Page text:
Wednesday, 30 June 2010
Tuesday, 29 June 2010
Wednesday, 16 June 2010
When I first started with social media, Technorati was supposed to be the top way to get inbound links and measure your authority.
Over the years, I've heard different things about Technorati, mostly that their authority rankings were not reflecting any kind of reality. Thankfully there are other ways of telling if a blog is influential or not, such as Google PageRank, the number of retweets and likes each post has, and even the number of comments.
Still, Technorati probably plays some small part in the ecosystem, which is why I'm pasting this code HGE99VYGD89C to claim this blog.
What's been your experience with Technorati?
Thursday, 10 June 2010
Everyone's a little bit broken. We're all pretty messed up, and all a little bit crazy.
The people who seem to have it all together, you just don't know that well. We are all broken.
That could make you depressed, or it could make you compassionate.
Instead of expecting people to perform like machines, I choose to recognise that everyone is a little bit cuckoo, and a bit broken, and that helps me see that "despite whatever", they've got some amazing qualities.
Patronising? I don't know if it can be, if you give absolutely everyone the same benefit of the doubt.
Or am I a little bit crazy to say that?
Tuesday, 8 June 2010
As Blake says, I think too much. I've started, so I need to get this out.
Social media is hard to explain sometimes. Not the big picture stuff, that's easy. I mean the specifics of "what you see on your Facebook news feed". Or any other page on Facebook (or Twitter, or LinkedIn) for example.
Because it's all personalised, everyone's page is different. It's customised to their network, their choices, their actions. It's completely subjective.
And that coincides quite nicely with what I understand of the concept of postmodernism (disclaimer: I'm not a philosopher, nor have I formally studied philosophy). Postmodernism acknowledges that our perception is ultimately subjective, that while there may be an objective truth, none of us are really able to get it.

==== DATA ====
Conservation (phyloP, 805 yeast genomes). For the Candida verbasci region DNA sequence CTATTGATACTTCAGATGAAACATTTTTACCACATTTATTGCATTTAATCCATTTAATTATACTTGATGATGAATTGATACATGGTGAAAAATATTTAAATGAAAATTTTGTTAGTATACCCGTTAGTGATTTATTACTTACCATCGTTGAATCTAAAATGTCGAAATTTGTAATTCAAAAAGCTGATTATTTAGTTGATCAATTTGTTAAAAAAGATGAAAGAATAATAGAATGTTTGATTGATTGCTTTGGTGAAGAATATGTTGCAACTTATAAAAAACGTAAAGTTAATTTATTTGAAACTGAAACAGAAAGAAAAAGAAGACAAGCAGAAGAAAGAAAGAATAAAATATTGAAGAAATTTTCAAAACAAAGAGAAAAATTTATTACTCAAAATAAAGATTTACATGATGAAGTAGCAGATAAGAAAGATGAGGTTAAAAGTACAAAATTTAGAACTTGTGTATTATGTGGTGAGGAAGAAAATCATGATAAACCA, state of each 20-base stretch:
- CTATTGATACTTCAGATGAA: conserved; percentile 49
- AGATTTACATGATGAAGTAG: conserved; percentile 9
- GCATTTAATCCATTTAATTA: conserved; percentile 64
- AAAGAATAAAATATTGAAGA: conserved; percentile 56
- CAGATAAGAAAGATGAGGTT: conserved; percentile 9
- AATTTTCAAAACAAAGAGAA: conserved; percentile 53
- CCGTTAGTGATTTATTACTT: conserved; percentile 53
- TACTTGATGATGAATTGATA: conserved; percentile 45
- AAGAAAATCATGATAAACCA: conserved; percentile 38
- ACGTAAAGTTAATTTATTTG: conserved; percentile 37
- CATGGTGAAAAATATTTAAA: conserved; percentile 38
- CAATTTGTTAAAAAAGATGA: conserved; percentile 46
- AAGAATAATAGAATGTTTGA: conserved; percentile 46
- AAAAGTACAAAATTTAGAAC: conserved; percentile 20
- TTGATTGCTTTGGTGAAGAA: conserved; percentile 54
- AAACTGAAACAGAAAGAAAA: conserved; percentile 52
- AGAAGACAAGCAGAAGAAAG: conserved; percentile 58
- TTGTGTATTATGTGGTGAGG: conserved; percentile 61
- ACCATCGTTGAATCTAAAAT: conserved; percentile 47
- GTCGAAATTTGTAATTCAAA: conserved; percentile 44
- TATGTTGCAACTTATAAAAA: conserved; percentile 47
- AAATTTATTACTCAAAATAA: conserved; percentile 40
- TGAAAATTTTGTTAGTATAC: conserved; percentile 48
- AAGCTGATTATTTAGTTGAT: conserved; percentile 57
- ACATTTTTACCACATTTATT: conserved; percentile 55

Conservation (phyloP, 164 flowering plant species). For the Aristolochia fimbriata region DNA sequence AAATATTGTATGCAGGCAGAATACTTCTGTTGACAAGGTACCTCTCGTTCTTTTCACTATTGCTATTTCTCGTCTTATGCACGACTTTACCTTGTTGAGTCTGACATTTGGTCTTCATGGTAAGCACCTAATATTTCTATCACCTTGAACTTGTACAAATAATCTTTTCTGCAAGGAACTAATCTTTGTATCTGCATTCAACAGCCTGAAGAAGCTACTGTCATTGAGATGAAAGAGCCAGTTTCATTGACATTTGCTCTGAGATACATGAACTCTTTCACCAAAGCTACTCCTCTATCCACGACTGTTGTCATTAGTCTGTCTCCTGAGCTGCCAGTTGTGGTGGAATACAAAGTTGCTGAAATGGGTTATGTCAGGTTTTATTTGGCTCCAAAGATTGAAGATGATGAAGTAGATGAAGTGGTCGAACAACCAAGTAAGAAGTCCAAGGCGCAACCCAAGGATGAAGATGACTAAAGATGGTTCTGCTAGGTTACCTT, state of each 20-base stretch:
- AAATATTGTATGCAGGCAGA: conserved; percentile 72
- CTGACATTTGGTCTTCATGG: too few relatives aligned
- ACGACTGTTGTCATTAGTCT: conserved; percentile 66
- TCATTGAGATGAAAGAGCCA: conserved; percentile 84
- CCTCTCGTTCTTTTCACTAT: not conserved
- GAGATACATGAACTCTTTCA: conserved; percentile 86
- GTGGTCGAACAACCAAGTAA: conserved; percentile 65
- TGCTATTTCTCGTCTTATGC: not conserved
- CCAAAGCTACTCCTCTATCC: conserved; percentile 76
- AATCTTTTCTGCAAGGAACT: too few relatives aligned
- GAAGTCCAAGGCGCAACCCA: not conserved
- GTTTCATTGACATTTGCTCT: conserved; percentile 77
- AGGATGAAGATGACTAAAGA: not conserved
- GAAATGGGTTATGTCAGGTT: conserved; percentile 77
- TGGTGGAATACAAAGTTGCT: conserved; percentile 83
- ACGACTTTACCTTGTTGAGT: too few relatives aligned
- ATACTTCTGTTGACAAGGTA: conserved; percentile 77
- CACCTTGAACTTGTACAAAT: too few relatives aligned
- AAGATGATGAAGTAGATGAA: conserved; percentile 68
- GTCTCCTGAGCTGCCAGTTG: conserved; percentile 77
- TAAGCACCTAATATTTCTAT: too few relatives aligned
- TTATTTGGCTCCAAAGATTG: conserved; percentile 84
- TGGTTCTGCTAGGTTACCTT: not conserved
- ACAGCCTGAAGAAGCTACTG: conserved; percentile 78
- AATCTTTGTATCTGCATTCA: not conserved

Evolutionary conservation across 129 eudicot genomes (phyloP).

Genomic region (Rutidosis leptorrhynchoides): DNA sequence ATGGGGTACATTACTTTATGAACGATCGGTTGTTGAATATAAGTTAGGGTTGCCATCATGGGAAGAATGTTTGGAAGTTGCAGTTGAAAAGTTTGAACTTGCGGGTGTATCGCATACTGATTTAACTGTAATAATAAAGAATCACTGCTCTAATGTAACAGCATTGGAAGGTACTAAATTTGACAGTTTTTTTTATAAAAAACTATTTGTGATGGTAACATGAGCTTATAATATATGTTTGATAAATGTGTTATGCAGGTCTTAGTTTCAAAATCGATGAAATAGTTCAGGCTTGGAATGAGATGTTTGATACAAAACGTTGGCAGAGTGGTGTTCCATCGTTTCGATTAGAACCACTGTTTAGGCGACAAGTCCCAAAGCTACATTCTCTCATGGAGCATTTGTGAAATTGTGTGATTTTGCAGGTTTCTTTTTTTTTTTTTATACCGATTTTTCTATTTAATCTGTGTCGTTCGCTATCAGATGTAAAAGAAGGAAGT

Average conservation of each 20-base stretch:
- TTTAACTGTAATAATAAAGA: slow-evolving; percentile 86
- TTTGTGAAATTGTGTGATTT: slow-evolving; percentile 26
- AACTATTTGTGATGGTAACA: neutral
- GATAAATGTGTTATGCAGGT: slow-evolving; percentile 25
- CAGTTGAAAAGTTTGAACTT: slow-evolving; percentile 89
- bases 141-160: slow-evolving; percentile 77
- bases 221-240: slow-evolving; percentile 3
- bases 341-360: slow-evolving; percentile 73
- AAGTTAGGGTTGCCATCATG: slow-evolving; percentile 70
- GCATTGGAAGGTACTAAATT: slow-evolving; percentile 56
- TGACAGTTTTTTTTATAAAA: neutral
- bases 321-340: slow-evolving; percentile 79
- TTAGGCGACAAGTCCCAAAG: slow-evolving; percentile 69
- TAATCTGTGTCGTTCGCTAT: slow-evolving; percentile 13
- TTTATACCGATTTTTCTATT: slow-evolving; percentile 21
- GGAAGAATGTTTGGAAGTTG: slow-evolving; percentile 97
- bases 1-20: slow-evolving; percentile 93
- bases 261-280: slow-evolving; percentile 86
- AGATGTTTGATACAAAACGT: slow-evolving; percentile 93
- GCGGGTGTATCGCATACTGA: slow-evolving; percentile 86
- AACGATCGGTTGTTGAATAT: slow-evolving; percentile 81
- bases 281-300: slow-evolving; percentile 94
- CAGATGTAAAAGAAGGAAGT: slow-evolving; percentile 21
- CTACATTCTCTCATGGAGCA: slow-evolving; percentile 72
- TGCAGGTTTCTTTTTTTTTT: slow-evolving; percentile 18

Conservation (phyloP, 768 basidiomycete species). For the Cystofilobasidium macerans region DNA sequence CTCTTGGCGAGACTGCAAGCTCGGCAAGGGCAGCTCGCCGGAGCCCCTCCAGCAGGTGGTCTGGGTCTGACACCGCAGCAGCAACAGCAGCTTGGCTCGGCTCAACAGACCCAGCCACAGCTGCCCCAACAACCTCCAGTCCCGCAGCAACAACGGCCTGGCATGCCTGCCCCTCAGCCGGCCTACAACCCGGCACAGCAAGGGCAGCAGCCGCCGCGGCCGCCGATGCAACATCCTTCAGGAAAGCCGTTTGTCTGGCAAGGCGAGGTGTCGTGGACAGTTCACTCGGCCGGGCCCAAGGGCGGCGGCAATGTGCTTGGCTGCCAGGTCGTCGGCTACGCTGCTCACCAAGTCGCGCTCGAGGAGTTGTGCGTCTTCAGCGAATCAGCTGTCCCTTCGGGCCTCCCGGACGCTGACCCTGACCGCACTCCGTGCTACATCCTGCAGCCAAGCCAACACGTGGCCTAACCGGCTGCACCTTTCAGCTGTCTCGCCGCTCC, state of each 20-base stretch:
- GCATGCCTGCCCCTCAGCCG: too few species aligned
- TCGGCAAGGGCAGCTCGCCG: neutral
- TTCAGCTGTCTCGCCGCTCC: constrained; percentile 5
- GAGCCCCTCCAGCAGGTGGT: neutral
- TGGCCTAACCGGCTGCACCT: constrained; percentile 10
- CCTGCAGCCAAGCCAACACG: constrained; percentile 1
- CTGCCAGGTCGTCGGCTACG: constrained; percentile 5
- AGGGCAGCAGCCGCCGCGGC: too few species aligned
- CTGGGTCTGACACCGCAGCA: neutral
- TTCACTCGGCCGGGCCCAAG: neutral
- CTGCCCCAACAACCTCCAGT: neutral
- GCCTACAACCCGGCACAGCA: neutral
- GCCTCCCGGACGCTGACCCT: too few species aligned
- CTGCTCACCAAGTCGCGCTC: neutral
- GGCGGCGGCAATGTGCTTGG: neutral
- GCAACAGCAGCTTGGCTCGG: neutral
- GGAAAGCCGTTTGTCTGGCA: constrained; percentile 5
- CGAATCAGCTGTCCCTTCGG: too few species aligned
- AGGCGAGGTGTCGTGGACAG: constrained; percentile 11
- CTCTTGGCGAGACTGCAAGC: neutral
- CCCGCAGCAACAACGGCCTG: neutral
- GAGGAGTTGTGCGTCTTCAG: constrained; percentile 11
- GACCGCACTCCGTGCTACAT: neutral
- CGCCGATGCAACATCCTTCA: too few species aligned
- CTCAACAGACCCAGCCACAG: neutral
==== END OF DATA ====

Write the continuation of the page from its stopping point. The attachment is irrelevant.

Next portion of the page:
Social media actually illustrates this side of postmodernism quite well, taking it from an abstract concept to something we can all relate to.
What do you reckon? Do the works of Derrida come alive through your Facebook news feed, or am I overthinking it?
Facebook is one example of social media. Social media is where sales, marketing and PR get mashed up, because customers want to buy from you and learn about you, but most of all they want stuff to work. Even if you set up a Facebook page as a marketing effort, your customers will treat it as a customer service channel. Facebook faces the same problems. They are keen to speak with you if you want to advertise. But when you have persistent questions about functionality, Facebook goes deaf, because Facebook is like every other business in that it needs to connect its ears and mouth. It needs to come to terms with the challenges of social media, which is really ironic because it is social media! Sent from my iPhone
Friday, 4 June 2010
Time for a wee rant. This'll only take a few seconds, I promise.
It really bugs me when I read or hear something like:
"Everyone can't be an astronaut."
...when the intended meaning is actually...
"Not everyone can be an astronaut."
Think about it. If everyone can't be an astronaut, no-one can be an astronaut, right?
So why do Americans (and I've only noticed this in American writing and speech) use language in this weird way?
And ... do all Americans do this, or just some?
If it's just some, I could then say: "Not all Americans misuse grammar this way." NOT "All Americans don't misuse grammar this way".
End of rant. As you were.